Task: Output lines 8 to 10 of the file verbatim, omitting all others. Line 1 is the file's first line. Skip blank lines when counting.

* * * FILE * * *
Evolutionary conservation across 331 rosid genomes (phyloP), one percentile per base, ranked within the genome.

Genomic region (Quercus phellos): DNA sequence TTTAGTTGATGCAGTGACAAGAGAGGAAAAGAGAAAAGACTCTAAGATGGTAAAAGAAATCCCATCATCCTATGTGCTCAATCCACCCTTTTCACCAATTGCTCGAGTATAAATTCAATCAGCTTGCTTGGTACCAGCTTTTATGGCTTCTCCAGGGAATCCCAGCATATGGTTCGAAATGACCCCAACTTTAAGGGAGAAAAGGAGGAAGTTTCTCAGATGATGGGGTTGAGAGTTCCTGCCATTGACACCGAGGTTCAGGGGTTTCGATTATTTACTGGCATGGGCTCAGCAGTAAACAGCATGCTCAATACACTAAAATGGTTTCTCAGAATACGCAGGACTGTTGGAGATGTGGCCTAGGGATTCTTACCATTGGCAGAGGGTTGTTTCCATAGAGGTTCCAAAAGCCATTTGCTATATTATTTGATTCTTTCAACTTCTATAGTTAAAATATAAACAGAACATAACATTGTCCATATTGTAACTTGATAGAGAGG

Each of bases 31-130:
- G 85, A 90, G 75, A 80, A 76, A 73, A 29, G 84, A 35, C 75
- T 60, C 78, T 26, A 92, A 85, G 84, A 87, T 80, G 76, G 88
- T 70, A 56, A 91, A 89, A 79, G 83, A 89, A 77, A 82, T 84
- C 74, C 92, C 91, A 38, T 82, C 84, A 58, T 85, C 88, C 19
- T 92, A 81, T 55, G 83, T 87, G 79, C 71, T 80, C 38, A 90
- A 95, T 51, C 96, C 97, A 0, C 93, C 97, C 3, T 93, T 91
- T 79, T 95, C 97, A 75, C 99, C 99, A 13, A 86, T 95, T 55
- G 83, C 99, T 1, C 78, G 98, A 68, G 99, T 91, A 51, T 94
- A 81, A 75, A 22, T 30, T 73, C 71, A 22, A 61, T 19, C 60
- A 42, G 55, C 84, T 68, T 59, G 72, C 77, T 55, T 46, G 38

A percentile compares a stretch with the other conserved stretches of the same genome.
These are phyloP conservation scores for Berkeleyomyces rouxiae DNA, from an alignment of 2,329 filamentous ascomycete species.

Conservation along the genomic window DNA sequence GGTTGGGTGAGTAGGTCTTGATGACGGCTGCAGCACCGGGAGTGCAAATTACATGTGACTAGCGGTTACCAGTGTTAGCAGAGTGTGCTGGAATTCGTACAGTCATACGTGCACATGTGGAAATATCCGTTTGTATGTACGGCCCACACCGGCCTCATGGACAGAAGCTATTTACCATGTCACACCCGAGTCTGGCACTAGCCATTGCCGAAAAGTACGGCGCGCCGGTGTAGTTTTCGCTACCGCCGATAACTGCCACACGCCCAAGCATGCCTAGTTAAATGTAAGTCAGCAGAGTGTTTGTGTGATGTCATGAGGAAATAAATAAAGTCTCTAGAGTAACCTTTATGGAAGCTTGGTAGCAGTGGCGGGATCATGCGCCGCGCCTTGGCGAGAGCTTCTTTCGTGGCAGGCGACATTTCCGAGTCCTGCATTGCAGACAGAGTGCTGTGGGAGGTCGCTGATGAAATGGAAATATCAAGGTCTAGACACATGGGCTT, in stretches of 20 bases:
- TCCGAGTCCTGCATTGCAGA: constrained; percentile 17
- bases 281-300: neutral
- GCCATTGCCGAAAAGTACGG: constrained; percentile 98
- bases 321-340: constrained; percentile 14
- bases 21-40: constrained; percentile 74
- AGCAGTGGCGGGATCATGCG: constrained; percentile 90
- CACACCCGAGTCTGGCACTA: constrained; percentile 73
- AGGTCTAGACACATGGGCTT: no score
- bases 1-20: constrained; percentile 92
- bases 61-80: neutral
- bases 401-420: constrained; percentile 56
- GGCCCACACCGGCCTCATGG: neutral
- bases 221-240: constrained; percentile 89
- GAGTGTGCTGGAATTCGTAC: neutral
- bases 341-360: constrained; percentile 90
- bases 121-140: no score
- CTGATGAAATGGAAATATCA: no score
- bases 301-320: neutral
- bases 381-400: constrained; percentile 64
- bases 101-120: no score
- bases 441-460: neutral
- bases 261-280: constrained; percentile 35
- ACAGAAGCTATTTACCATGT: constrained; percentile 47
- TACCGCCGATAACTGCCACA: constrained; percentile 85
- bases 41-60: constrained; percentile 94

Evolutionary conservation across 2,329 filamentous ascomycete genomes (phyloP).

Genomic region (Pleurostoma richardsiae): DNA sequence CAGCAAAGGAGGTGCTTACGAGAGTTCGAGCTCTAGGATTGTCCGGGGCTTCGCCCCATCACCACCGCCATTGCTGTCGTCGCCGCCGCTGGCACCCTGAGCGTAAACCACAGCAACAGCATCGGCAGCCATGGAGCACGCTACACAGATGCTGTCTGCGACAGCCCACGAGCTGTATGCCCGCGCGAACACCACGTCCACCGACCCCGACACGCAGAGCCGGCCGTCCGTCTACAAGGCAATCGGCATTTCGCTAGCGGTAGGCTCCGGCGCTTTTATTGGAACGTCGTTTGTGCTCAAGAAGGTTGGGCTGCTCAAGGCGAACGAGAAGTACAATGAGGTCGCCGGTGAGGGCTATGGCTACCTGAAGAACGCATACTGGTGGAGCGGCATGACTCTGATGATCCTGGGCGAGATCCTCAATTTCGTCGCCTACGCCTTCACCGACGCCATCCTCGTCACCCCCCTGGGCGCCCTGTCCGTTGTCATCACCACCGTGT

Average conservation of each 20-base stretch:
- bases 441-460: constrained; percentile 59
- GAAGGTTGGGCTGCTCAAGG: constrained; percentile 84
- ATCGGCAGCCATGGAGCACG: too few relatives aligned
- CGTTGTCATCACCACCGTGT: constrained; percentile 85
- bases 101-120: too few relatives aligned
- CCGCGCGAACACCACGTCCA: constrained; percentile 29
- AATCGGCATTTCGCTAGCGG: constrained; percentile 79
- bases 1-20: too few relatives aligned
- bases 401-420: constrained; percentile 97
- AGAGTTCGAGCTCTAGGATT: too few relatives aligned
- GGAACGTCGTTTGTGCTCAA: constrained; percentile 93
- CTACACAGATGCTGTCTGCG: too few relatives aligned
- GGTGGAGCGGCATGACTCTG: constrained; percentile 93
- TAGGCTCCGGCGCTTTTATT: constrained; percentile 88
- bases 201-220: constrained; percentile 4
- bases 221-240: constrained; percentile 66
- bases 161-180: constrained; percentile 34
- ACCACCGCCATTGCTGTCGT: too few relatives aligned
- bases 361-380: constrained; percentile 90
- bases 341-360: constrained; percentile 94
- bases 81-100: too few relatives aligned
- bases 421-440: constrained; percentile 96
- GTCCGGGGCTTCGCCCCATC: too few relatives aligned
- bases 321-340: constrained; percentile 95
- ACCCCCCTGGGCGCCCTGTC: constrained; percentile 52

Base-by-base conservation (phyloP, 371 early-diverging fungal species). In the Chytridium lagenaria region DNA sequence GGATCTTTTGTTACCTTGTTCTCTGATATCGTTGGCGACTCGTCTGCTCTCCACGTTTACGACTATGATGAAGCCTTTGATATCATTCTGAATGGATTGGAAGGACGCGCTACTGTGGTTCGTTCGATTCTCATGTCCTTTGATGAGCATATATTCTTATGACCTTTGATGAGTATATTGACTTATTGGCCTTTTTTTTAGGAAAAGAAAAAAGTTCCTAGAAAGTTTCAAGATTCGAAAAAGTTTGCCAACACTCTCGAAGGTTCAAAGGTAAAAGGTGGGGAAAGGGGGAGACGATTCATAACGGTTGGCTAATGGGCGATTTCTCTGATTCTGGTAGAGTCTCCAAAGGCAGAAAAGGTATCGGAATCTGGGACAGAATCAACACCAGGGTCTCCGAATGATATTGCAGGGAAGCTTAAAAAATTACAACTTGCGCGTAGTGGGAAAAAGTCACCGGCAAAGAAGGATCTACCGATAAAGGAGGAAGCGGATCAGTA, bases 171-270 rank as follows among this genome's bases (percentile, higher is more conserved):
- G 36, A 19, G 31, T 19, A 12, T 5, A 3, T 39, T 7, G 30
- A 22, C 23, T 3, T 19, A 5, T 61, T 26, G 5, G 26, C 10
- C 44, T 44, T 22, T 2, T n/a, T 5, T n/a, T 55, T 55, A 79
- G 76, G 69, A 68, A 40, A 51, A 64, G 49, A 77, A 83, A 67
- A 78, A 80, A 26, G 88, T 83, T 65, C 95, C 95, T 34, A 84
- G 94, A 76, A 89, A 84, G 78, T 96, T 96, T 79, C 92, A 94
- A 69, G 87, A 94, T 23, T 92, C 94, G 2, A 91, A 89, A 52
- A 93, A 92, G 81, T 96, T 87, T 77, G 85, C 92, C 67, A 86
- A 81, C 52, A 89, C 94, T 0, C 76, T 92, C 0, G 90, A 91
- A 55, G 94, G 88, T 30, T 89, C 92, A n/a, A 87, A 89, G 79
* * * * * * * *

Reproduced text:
- T 92, A 81, T 55, G 83, T 87, G 79, C 71, T 80, C 38, A 90
- A 95, T 51, C 96, C 97, A 0, C 93, C 97, C 3, T 93, T 91
- T 79, T 95, C 97, A 75, C 99, C 99, A 13, A 86, T 95, T 55